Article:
Dulhan Hum Le Jayenge
Critic's Rating: 19/5
Friday 10 August 2001
Dulhan Hum Le Jayenge
ENTERTAINMENT is David Dhawan`s middle name. But then, so is mindless. Which brings us to Dulhan Hum Le Jayenge starring Salman Khan and Karisma Kapoor.
It`s a film that can be neatly divided into its two halves. The first takes inspiration from the recent Dilwale Dulhania Le Jayenge and Dil Hai Ke Manta Nahin and the second from the 1960 black and white Ek Phool Char Kaante. In this case, Karisma Kapoor is the phool (flower) and Om Puri, Paresh Rawal and Anupam Kher her mamas (maternal uncles) are the kaante (thorns).
All these uncles have their quirks. Om Puri is a fitness fanatic, Paresh Rawal is a god fearing man immersed in prayer and Anupam Kher is a gay man who wears a ghastly wig, ghastlier clothes and loves to dance. Each wants Karisma to be like him and eventually marry a boy of his choice.
Meanwhile Salman Khan`s family which consists of his mother Farida Jalal, his father Kader Khan and an awfully meddlesome maid Himani Shivpuri have decided that they want Karisma to light up their lives as their bahu (daughter-in-law).
Kader Khan proposes the marriage, but the uncles reject the match. So he sends his son Salman to follow Karisma, harass her but to eventually cajole her. He does so in the scenic locales of Switzerland and Austria with a busload of cronies looking on and they come back to India. Needless to add much singing and dancing goes into the cajoling. This brings to the end of the first half of the movie.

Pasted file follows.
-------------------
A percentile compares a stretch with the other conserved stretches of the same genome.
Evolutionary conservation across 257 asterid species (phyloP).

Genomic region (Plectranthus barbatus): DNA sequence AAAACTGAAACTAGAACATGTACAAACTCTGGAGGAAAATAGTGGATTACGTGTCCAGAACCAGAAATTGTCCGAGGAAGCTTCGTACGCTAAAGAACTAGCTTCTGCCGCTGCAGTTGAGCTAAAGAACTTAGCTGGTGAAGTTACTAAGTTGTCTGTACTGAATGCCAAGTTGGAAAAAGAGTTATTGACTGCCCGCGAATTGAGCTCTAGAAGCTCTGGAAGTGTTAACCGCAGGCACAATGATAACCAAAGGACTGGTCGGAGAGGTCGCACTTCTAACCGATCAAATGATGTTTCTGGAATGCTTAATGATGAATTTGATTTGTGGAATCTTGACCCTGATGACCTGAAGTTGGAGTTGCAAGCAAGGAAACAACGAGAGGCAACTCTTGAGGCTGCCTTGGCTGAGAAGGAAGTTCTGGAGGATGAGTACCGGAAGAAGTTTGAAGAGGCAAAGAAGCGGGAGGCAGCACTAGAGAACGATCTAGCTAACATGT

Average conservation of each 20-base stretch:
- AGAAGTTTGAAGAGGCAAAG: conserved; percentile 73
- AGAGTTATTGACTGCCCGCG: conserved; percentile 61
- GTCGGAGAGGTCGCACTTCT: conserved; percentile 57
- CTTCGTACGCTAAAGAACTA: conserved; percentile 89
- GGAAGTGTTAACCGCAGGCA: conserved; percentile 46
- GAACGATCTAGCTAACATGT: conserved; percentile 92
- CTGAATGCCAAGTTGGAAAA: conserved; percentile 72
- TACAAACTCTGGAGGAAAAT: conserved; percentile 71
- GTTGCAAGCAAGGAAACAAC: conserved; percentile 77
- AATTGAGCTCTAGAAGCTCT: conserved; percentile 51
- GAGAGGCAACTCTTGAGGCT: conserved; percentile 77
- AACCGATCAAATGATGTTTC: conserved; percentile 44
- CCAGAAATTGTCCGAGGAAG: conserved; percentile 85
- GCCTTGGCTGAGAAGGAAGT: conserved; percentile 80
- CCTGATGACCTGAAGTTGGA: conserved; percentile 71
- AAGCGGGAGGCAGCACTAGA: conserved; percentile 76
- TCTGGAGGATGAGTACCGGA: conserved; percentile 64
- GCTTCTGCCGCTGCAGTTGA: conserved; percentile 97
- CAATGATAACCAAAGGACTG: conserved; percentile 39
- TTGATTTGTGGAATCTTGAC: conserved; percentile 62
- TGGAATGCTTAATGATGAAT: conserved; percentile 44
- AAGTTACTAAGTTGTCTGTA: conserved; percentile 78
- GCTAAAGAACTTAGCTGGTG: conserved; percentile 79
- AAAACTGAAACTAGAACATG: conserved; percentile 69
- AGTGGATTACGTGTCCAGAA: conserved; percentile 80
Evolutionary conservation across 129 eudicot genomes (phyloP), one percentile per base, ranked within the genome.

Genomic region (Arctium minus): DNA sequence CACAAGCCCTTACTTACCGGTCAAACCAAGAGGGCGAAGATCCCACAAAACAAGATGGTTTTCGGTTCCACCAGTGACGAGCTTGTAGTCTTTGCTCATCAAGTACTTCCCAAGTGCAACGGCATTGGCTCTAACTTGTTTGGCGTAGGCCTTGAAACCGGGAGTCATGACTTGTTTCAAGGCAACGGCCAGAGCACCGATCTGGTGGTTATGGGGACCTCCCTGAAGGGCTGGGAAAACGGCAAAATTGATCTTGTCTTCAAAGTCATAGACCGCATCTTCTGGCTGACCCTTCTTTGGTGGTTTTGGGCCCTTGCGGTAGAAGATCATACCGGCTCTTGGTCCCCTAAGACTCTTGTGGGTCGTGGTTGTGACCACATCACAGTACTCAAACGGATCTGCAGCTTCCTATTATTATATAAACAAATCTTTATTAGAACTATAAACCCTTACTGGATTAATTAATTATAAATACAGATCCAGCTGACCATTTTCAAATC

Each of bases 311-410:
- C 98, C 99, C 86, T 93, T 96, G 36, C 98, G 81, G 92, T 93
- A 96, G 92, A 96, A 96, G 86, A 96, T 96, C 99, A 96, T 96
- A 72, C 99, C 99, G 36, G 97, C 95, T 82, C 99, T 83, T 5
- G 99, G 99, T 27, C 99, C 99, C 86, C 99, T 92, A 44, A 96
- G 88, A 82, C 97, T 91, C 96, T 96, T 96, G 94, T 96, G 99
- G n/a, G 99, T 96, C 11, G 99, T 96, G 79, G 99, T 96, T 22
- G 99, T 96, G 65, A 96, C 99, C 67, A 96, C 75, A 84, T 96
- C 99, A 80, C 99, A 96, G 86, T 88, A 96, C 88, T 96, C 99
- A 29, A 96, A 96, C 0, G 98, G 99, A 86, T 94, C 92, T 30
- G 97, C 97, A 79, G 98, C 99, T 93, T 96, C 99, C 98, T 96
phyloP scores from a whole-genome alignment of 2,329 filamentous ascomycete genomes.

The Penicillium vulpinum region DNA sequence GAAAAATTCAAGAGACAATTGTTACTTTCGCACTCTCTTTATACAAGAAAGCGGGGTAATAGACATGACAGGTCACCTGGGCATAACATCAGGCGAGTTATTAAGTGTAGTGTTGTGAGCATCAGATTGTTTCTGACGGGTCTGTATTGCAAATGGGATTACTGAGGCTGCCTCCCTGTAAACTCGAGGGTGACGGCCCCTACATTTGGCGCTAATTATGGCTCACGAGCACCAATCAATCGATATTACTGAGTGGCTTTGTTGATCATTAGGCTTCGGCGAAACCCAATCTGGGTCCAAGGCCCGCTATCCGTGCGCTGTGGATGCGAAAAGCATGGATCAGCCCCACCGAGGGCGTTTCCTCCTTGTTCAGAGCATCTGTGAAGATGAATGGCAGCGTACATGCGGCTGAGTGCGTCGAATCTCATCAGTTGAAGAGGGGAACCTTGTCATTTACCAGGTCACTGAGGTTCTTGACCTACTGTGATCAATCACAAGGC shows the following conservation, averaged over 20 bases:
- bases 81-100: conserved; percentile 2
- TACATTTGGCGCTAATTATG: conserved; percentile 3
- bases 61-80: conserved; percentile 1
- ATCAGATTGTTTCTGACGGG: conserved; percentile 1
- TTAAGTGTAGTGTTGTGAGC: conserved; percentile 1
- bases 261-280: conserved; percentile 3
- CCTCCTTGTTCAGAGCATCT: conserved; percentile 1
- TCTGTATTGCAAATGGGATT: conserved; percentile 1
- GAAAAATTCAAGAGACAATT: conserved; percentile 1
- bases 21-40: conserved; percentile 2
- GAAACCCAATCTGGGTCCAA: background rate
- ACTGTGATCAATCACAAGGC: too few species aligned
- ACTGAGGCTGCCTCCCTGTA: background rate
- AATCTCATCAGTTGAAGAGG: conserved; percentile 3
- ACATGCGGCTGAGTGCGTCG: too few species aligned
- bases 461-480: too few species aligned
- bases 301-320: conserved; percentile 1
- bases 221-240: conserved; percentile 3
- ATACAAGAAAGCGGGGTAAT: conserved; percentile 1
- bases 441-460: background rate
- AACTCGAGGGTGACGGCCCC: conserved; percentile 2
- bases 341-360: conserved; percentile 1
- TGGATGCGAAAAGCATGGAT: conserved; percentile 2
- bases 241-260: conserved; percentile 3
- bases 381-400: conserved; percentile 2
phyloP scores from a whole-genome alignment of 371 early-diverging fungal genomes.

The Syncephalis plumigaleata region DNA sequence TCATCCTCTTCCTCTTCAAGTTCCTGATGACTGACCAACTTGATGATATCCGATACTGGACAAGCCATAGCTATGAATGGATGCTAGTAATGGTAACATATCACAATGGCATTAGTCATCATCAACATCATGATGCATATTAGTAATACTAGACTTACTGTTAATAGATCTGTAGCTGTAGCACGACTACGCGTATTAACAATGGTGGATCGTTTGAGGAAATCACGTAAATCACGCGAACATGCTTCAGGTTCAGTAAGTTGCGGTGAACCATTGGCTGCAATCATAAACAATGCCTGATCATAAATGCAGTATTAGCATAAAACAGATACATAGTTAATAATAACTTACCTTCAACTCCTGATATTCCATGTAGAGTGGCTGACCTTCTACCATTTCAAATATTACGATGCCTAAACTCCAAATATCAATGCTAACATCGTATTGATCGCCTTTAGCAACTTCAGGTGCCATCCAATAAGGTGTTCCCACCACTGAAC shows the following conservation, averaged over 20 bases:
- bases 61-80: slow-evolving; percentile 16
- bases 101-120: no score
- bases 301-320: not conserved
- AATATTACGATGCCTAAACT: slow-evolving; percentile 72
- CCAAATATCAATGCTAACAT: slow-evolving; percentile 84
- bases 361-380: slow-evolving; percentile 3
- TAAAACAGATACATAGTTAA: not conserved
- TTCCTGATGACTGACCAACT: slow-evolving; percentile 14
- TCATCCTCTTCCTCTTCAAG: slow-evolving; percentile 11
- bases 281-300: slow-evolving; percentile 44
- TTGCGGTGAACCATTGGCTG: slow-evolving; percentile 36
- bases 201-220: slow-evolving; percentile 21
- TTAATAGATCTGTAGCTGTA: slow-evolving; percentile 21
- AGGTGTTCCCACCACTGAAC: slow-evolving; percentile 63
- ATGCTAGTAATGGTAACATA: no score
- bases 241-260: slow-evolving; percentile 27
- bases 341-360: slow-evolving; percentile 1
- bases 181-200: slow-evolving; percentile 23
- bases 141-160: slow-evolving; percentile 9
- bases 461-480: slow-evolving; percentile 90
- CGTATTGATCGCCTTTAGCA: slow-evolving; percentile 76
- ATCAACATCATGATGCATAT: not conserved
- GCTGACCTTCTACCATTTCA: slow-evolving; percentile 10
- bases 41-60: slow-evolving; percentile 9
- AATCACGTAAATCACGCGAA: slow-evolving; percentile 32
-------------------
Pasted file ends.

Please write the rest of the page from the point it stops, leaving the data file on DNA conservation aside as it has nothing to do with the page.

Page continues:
Back in India he has to convince the uncles to let the lass marry him and amazingly, that involves a fresh lot of dancing and singing. The silver lining is that Salman and Karisma do it with gusto. Their body language speaks volumes and they wear terrific clothes. Not that, that makes Salman keep his shirt on. As usual he sheds it at every opportunity.
Somewhere along the way Indian values are expounded. So, Indian girls don`t send out come-hither signals, they don?t touch or get touched by the man they are sharing the room with and they don`t elope. They marry after permission is granted and they also wear itsy-bitsy clothes. Any signals given by the said clothes are incidental and accidental.
Once the songs are sung and the three uncles duly chastened the film ends with the loving couple married, thus justifying the title.
David Dhawan loves to make much ado about nothing but he does it with so much verve and flair it`s fun. For sheer timepass it`s difficult to beat a Dhawan project. He also has the knack of extracting excellent camerawork, this time from Harmeet Singh and since he does the editing himself, technical aspects are well taken care of giving the film a glossy look.
Salman and Karisma`s on screen chemistry is magic. They both look good and dance beautifully too. If the story is hackneyed, who cares. It is a film without pretensions and should be enjoyed as one.